Molly Tamale recently had the opportunity to do some community outreach taking part in one of the coolest programs I’ve had the honor of being involved in. This past spring, Agape Animal Rescue partnered with a relatively new organization called The Crossroads Campus.
The Crossroads Campus, a 501(c)3 nonprofit, was founded in Nashville in 2010 to save abandoned animals and transform the lives of disadvantaged people. Our mission is to offer hope and healing, provide jobs and job training, create a supportive residential community for at risk young adults, and find loving homes for abandoned animals by giving individuals who are at risk of poverty and homelessness the opportunity to care for homeless dogs and cats.
In a nutshell, their goal is to help people by helping animals. Could it be more of a win-win?? Through training people how to train shelter and rescue dogs, the program participants gain confidence, marketable skills and a sense of purpose. Meanwhile, the dogs become more attractive to potential adopters by getting training and socialization – valuable skills to have under their
belt collar when searching for their Furever Home.
Molly Tamale & Foster Momma
The program that we were involved with is called Caring Connections. Launched in 2011, Caring Connections is a humane education and shelter-dog training program. Volunteers take dogs into housing facilities for at-risk youth. Over six spring Saturday afternoons, Molly Tamale and five other dogs visited the New Visions Youth Development Center, which is the only “hardware secure” facility for adolescent females in Tennessee. The girls who stay here are 13 – 19 years old, and are basically on their last step before adult incarceration.
This facility, and this program, are essentially their last chance.
Caring Connections volunteers pose outside the New Visions Youth Development Center.
Because it is a secure facility, we couldn’t bring our phones or cameras into the building, and I can’t share the names of the girls we worked with. However, I can share a story about one girl who particularly bonded to Molly Tamale. We’ll call her B.
B is a 15 year old girl who’s been through the ringer. She didn’t open up a lot about what all she’d been through, but instead listened intently and wide-eyed as Foster Dad and I stood in front of the girls and introduced Molly Tamale and told her story. We explained how Molly had been bounced around at least six times in her short three years on this earth. We told them how she was shy, independent and cautious. and once she trusts you, is totally devoted.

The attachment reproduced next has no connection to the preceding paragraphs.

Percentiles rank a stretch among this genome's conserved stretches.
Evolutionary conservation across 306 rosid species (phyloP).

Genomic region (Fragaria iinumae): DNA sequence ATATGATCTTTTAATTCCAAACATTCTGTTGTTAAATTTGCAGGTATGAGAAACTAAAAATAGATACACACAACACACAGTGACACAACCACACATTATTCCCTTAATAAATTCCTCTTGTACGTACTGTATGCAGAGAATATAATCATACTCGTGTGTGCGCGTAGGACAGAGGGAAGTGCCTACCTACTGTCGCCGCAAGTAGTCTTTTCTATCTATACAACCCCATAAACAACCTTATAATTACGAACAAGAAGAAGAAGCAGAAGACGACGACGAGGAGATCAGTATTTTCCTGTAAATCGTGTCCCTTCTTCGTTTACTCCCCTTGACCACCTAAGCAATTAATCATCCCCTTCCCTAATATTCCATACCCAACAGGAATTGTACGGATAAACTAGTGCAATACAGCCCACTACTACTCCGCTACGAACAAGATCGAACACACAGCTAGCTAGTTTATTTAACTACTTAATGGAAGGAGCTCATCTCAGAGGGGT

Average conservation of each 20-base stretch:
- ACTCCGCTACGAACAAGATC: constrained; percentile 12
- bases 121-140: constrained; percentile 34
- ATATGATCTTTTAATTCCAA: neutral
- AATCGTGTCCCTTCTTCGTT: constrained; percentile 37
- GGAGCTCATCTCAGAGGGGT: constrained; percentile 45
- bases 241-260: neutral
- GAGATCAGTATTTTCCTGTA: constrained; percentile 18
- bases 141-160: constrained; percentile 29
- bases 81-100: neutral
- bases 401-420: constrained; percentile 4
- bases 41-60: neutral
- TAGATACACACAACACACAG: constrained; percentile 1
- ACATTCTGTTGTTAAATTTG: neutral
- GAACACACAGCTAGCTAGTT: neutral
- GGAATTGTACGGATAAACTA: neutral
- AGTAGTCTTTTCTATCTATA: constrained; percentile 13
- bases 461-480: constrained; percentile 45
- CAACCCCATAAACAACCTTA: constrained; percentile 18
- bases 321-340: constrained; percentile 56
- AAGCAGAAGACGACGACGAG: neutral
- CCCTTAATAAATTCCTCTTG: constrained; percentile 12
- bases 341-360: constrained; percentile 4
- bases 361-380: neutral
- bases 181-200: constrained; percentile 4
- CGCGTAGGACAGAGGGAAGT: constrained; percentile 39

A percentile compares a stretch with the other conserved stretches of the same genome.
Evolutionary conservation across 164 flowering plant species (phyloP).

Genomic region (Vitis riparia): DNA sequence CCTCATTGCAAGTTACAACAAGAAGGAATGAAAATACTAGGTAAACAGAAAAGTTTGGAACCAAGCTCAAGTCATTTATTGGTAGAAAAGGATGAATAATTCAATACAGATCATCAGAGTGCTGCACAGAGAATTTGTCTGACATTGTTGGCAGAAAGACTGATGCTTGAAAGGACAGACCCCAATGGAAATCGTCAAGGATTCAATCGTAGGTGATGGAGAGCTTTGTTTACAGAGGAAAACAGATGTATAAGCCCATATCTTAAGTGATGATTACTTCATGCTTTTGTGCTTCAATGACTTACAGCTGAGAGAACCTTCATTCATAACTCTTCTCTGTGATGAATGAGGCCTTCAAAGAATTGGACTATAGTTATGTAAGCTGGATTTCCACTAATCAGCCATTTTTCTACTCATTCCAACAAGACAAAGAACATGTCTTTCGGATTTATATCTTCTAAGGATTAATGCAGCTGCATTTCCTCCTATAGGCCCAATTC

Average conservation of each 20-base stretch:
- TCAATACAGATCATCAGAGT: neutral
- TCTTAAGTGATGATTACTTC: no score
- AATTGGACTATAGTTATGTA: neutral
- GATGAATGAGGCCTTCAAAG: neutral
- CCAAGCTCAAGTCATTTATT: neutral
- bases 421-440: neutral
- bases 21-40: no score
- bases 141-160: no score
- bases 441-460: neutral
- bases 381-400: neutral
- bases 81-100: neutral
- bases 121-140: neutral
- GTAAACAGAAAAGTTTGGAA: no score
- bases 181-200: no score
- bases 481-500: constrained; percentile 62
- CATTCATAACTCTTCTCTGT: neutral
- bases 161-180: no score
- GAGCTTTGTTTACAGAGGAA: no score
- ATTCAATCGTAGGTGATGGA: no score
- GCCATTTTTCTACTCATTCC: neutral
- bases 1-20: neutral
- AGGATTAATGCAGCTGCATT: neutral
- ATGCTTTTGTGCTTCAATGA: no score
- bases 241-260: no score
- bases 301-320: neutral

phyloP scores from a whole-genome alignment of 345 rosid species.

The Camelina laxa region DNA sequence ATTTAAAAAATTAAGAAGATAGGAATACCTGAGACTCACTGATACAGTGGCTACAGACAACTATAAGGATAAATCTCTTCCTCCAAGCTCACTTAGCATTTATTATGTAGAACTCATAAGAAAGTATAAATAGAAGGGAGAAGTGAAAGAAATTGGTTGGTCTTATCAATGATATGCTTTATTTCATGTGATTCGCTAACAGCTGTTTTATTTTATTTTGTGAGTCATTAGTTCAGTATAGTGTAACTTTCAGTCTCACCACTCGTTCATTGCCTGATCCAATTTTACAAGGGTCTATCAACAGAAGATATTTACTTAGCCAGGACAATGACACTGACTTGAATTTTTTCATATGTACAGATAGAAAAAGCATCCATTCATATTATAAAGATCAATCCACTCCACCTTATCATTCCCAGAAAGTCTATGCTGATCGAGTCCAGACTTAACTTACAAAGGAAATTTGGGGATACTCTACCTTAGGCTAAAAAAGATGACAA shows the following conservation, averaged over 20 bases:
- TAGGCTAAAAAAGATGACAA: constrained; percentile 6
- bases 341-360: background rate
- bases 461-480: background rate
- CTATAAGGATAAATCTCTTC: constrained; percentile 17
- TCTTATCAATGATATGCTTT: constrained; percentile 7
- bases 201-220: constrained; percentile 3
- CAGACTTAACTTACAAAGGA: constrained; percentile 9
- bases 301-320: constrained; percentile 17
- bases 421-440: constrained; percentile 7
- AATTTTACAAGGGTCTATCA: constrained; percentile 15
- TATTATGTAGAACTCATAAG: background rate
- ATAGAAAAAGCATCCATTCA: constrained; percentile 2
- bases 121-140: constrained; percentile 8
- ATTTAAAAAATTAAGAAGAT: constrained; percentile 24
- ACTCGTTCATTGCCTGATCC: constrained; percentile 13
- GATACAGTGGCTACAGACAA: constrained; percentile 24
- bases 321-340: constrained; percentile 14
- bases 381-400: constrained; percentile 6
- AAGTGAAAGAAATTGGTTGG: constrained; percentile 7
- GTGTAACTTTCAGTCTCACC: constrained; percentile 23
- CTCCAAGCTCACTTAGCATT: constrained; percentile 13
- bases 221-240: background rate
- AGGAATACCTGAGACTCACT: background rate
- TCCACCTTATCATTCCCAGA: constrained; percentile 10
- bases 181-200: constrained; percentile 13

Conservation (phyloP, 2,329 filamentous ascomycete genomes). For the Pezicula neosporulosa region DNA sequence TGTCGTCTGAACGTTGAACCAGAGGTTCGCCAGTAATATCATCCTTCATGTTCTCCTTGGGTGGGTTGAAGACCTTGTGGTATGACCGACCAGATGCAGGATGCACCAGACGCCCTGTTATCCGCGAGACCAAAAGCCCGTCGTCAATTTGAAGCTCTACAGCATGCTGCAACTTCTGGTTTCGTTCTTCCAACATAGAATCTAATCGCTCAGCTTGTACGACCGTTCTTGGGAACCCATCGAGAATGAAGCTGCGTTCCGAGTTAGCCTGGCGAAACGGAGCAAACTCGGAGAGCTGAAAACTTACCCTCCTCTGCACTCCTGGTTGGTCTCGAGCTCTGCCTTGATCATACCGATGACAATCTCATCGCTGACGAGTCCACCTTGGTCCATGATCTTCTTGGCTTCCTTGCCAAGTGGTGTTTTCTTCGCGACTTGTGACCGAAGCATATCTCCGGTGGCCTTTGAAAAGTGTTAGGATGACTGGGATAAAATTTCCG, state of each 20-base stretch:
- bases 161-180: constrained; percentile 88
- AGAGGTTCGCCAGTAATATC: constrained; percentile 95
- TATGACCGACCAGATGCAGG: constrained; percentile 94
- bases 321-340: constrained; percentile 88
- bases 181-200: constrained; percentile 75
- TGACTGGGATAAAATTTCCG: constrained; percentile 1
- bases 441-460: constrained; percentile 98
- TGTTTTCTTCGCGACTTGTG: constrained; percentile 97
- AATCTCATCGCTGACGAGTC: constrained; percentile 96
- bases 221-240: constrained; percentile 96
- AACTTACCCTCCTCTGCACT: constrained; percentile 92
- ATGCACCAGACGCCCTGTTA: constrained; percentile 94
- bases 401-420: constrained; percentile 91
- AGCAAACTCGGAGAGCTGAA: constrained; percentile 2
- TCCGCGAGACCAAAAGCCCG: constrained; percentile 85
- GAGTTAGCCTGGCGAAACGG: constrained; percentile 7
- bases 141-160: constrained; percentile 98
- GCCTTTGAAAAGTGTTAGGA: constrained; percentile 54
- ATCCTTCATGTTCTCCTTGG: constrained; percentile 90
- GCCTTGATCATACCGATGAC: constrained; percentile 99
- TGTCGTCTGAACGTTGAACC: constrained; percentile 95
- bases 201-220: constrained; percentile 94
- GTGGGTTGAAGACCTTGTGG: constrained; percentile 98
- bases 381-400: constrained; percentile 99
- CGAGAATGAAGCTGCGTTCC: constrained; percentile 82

B never took her eyes off Molly Tamale, and when we broke into small groups, B made a beeline for us. She sat down quietly about arms reach from Molly, and reached slowly and gently towards her, offering the back of her hand for Molly to sniff as the girls had been taught to do. Molly accepted her hand, sniffed and gave it a little lick. A smile broke out across B’s face and she said, “She likes me!” As she reached her hand a little higher towards Molly’s head, Molly’s ears drooped ever-so-slightly and she lowered her head. B froze and withdrew her hand. “Someone hurt her once.”
My heart broke in two at that moment. I don’t know if Molly Tamale has ever had an unloving hand on her in her life – I like the think she hasn’t. But something in Molly’s behavior struck a chord in B. I like to think that no one in this world wakes up one day and decides to be “bad” on their own. The environment and people around us influence everything we do. Whatever influence over B caused her to do whatever she did to land in New Visions…something hurt her once.
B and Molly Tamale were inseparable for the next five Saturdays. B was the first of the girls who successfully got Molly to “down,” something even Foster Dad and I have trouble with sometimes. At the end of the session, B wrote a letter to Molly Tamale’s future Furever Family.
Hi! My name is B__________. I am a student at New Visions. Molly was a dog that came with Laura to our doggy 101 sessions. Molly is a very loving dog. She is a little protective. She gets attached and she loves her parents. She is a really sweet & is willing to learn new tricks. She likes attention. She would be a good dog for a family. If you adopt her please take good care of her. Show her lots of love! She is a very dependent & smart dog. Love her bunches. Best, B
I cannot say enough about the value of programs like Caring Connections and ones like it all over the country – especially the ones that work with youth. Sometimes rather than confiding in a counselor, these kids find it much easier to relate to an animal who has been bounced around, mistreated or unwanted – because they may see themselves the same way. They’re vulnerable and scared, yet they’re learning kindness and compassion towards animals. They learn what it means to be a responsible pet owner, including the importance of spay/neuter, decreasing the chance of them being involved in animal cruelty and neglect in the future. They’re introduced to career opportunities in animal related fields, and teach them the skills they need to be successful these areas.
In my perfect world, ever correctional facility in the country would have a dog training program. Programs like Caring Connections, and programs like these:
Lee County Cell Dogs
CCI Prison Trained K-9 Companion Program
Dogs Trained by Prisoners Help the Disabled
Prison Based Dog Training Programs
The Crossroads Campus and their Caring Connections program are still in their infancy. For more information on how you can get involved, contact their Executive Director Lisa Stetar lstetar [at] prodigy [dot] net.